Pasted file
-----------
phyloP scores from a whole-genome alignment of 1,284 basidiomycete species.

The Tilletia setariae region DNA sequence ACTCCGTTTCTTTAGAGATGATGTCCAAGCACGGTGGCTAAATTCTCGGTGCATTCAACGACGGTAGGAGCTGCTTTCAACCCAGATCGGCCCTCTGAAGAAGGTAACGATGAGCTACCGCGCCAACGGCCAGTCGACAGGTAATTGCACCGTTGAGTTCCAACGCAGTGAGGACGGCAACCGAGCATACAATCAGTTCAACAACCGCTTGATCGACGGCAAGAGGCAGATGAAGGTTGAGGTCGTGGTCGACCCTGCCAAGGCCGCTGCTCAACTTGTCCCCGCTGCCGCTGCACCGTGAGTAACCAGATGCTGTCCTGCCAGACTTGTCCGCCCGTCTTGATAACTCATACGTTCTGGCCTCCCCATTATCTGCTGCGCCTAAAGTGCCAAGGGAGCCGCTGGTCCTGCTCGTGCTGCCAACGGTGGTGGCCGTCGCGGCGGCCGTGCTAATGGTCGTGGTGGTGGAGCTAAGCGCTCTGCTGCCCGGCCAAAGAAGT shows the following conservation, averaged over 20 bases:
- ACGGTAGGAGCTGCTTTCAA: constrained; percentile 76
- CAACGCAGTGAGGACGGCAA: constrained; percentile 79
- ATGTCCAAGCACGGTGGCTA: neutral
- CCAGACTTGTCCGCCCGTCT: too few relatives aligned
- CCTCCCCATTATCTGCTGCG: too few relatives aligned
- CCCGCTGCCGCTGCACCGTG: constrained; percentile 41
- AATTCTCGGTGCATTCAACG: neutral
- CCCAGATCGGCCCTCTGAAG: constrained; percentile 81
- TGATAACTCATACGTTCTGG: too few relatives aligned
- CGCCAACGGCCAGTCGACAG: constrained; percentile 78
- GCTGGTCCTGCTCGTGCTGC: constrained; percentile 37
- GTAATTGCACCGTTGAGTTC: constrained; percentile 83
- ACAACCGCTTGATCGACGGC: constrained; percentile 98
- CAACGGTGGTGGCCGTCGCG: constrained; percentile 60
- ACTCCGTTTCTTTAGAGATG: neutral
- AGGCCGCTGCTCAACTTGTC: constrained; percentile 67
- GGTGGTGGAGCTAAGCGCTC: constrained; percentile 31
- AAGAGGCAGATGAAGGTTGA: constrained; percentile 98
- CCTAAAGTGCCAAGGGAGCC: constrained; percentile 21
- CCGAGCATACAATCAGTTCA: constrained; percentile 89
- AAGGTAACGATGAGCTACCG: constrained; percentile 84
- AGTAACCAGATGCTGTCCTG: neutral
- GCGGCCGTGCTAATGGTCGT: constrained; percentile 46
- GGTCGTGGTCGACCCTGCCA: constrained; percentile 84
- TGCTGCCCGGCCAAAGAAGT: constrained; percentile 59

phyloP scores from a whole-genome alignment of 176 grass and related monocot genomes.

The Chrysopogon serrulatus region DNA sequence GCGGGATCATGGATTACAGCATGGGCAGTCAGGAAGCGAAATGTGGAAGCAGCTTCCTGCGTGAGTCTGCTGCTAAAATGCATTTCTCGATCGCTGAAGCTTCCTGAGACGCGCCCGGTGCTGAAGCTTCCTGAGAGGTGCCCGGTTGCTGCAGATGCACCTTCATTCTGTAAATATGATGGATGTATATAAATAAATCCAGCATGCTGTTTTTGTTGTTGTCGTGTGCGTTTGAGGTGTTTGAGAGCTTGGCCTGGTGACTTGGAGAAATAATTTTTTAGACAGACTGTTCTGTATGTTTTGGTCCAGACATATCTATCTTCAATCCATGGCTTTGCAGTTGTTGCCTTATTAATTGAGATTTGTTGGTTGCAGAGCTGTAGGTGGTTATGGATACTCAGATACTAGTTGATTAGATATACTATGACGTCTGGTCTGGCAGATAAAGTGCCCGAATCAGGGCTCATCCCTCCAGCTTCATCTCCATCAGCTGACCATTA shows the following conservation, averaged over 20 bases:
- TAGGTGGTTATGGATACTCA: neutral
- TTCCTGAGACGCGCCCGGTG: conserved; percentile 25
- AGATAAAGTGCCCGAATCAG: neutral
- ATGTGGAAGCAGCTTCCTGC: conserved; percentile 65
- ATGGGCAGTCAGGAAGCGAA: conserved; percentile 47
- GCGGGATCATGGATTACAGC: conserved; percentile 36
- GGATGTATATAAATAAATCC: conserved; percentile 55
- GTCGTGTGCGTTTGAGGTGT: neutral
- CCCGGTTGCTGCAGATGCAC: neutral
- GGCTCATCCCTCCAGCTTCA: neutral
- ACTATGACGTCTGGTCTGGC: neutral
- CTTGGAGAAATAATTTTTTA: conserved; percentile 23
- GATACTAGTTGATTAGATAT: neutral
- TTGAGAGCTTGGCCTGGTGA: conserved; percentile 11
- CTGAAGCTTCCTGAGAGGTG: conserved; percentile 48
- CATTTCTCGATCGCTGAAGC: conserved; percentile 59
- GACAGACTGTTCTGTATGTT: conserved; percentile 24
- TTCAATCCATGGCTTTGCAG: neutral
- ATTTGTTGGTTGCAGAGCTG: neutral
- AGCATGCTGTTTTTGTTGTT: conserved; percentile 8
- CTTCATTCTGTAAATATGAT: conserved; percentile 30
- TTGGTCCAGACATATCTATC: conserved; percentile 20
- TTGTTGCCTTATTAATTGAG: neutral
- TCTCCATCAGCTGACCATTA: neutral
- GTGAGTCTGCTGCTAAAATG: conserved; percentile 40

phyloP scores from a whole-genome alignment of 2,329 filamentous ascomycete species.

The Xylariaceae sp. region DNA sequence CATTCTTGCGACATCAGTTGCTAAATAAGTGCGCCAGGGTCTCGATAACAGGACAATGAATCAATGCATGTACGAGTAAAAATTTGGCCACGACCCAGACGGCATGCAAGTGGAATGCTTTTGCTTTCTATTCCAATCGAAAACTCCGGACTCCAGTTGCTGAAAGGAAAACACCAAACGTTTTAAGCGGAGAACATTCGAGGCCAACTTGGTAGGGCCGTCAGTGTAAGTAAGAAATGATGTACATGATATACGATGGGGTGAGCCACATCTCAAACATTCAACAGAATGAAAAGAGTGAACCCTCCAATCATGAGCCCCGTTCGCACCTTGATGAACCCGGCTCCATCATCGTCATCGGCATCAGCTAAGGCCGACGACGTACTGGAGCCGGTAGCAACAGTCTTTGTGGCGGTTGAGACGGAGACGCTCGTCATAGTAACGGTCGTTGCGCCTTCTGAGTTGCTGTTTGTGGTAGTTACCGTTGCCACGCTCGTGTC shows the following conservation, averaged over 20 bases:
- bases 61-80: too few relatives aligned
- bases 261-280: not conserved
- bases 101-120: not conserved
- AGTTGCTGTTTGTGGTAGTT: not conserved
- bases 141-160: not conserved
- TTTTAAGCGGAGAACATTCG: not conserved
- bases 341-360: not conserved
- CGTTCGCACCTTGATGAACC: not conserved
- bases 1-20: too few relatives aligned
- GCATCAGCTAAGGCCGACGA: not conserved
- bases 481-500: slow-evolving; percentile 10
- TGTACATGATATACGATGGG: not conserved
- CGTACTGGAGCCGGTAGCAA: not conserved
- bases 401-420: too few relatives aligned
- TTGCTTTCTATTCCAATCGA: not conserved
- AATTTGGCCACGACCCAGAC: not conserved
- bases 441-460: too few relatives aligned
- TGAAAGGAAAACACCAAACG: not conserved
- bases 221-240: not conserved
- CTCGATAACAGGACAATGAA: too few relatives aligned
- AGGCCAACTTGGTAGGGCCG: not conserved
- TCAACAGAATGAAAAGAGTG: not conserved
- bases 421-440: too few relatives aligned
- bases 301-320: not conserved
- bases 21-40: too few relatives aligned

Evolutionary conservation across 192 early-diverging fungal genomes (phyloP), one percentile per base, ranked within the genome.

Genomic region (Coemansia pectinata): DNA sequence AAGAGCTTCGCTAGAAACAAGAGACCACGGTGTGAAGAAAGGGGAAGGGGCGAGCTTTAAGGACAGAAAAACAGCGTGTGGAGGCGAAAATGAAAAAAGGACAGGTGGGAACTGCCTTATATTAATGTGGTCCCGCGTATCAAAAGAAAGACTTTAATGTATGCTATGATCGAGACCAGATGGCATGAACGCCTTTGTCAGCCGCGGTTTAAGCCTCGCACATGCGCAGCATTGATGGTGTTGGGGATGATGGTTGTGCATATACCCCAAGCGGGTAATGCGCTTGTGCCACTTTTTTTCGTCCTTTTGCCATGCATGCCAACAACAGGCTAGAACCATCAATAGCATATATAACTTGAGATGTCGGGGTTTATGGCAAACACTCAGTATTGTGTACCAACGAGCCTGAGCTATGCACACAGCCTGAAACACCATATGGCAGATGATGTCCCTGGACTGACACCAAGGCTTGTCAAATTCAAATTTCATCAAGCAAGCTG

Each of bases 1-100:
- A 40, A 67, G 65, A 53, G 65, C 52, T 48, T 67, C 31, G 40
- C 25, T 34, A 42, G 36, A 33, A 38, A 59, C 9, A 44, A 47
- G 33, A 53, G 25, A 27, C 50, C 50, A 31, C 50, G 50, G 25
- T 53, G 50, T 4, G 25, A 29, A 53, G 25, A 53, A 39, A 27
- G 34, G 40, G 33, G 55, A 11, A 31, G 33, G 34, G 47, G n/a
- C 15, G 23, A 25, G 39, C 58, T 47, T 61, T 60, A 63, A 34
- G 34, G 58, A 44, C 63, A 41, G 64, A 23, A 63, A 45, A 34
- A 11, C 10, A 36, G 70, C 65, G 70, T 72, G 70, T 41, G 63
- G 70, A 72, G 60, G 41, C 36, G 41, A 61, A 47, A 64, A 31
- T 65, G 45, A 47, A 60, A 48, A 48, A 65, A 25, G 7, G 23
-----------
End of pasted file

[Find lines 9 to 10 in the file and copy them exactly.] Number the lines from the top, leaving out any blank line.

- AATTCTCGGTGCATTCAACG: neutral
- CCCAGATCGGCCCTCTGAAG: constrained; percentile 81